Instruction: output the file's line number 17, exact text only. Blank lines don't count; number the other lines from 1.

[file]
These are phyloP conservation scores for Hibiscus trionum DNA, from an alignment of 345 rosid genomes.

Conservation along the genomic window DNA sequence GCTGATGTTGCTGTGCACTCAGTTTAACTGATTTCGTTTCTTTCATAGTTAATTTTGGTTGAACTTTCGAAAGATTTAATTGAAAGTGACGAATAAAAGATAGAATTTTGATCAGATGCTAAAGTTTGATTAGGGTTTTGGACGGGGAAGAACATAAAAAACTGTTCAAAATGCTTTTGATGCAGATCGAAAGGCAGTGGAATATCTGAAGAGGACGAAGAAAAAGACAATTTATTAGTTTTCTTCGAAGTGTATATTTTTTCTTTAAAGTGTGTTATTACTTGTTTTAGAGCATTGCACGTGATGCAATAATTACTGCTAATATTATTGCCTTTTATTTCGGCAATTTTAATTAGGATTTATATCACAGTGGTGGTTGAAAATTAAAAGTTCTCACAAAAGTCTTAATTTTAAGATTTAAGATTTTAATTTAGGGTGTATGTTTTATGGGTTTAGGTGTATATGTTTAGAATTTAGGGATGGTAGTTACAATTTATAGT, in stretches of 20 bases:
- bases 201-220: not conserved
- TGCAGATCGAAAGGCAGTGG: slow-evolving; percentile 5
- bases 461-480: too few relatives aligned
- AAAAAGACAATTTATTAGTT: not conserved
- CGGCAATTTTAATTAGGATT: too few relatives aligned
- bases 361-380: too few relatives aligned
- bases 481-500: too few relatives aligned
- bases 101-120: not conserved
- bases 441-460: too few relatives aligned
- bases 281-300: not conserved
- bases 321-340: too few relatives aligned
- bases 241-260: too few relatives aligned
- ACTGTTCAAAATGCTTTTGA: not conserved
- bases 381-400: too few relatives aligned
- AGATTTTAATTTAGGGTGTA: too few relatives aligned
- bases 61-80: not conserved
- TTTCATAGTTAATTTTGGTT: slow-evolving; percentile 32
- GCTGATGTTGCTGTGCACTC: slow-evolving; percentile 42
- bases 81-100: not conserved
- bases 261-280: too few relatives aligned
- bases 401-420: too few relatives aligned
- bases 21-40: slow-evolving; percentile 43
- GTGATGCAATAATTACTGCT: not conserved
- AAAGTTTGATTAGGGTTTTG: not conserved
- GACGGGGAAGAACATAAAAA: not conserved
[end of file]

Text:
- AGATTTTAATTTAGGGTGTA: too few relatives aligned